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This video is a walk through of the strategies, technology, and resources found on this outcome webpage. It was recorded during the summer Resource Toolkit Workshop Series (July 2020). You can access the video using your YSU credentials. Please contact atkaufman@ysu.edu if you are unable to access the video.


If you consider the items that you have chosen to add to your syllabi over the years, often items are added in order to provide guidance and “guardrails” for your students to help them stay on the right path to success in your class. There is a high likelihood that your guidance was borne from experience—you realized that guidance was needed because a student in the past went “off-roading” and adding that guardrail helps students avoid past students’ mistakes!  

When the transition is made to more virtual forms of instruction, whether it is only partially online or temporarily online, it is important to put some practices and “guardrails” in place to help students know what is expected of them in that environment. Students can be confused in an online learning environment, so letting them know what is expected of them is important. See the best practices below in order to clearly outline your expectations for the class.

    • Best Practices
      • Set communications expectations
        • Establish and explain how you will communicate regularly with your class. In many of the modalities, you may not see your students as often, so weekly communication about upcoming readings, assignments, and due dates helps to replace some of the informal communication that happens in face-to-face environments.
        • Having students email you with questions may be overwhelming, especially if you have large classes. Establish and communicate to students your preferred contact method and be clear about your availability and expected response time.
        • Consider creating a FAQ discussion board for course questions. When a student asks a question, post the answer on Blackboard, so other students who may have the same question are able to find an answer without contacting you individually. (Web Tutorial)
        • Use Blackboard announcements (PDF Tutorial; Video Tutorial; Web Tutorial); this puts all your communications in one place and students can easily access any previous message.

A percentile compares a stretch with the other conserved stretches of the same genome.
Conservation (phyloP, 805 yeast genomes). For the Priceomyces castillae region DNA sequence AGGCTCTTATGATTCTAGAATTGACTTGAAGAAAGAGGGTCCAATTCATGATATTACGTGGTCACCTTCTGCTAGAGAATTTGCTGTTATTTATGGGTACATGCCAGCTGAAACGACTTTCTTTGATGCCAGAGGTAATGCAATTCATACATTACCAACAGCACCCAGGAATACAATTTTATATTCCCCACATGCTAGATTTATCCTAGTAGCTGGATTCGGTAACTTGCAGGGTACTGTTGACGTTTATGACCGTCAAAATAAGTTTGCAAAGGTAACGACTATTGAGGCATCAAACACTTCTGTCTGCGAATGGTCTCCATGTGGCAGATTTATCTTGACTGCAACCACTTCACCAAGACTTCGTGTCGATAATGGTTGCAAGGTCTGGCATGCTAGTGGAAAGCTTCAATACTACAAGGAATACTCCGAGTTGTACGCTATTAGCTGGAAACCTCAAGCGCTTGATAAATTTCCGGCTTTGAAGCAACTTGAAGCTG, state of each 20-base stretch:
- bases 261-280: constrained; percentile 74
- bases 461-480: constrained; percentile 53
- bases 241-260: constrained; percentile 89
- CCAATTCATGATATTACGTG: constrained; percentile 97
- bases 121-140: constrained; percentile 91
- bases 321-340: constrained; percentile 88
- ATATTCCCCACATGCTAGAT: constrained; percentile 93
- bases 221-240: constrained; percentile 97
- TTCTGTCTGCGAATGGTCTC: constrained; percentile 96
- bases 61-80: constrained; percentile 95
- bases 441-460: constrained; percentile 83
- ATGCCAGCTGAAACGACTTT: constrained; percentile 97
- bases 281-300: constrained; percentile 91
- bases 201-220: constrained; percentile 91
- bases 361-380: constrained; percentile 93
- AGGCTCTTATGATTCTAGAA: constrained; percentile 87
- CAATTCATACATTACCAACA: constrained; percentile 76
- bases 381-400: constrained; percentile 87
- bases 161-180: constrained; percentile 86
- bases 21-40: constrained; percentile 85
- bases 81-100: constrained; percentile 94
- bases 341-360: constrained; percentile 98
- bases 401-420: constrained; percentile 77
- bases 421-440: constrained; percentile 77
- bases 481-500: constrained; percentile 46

• Students should be familiar with the technology tools that will be used with the course. Having an introductory module with links to student training materials on different technology tools helps ensure students are ready to learn. ITS offers guides to different campus supported technologies.  
      • Students should be made aware that it is important to regularly (e.g., two times a week) check for course updates and information through Blackboard (or the method you choose).  
      • If your class will combine face-to-face and virtual learning, explain how you plan to use the instructional time (e.g., on campus one meeting a week, viewing a recorded lecture or other activity for the other in a T/Th class).
      • Explain your grading criteria, in particular for virtual assignments or activities, discussion boards, and other online activities.
      • Monitor assignment submission and communicate missed deadlines to students. This can help ensure student success by not letting students get too off track.
      • Students are expected to keep up with course work. Forms of virtual instruction requires students to manage their time carefully and learn more independently. Consider sharing tips for how to succeed in an online environment with your students. You can share this guide, Adjusting Your Study Habits During Covid.
    • Helpful References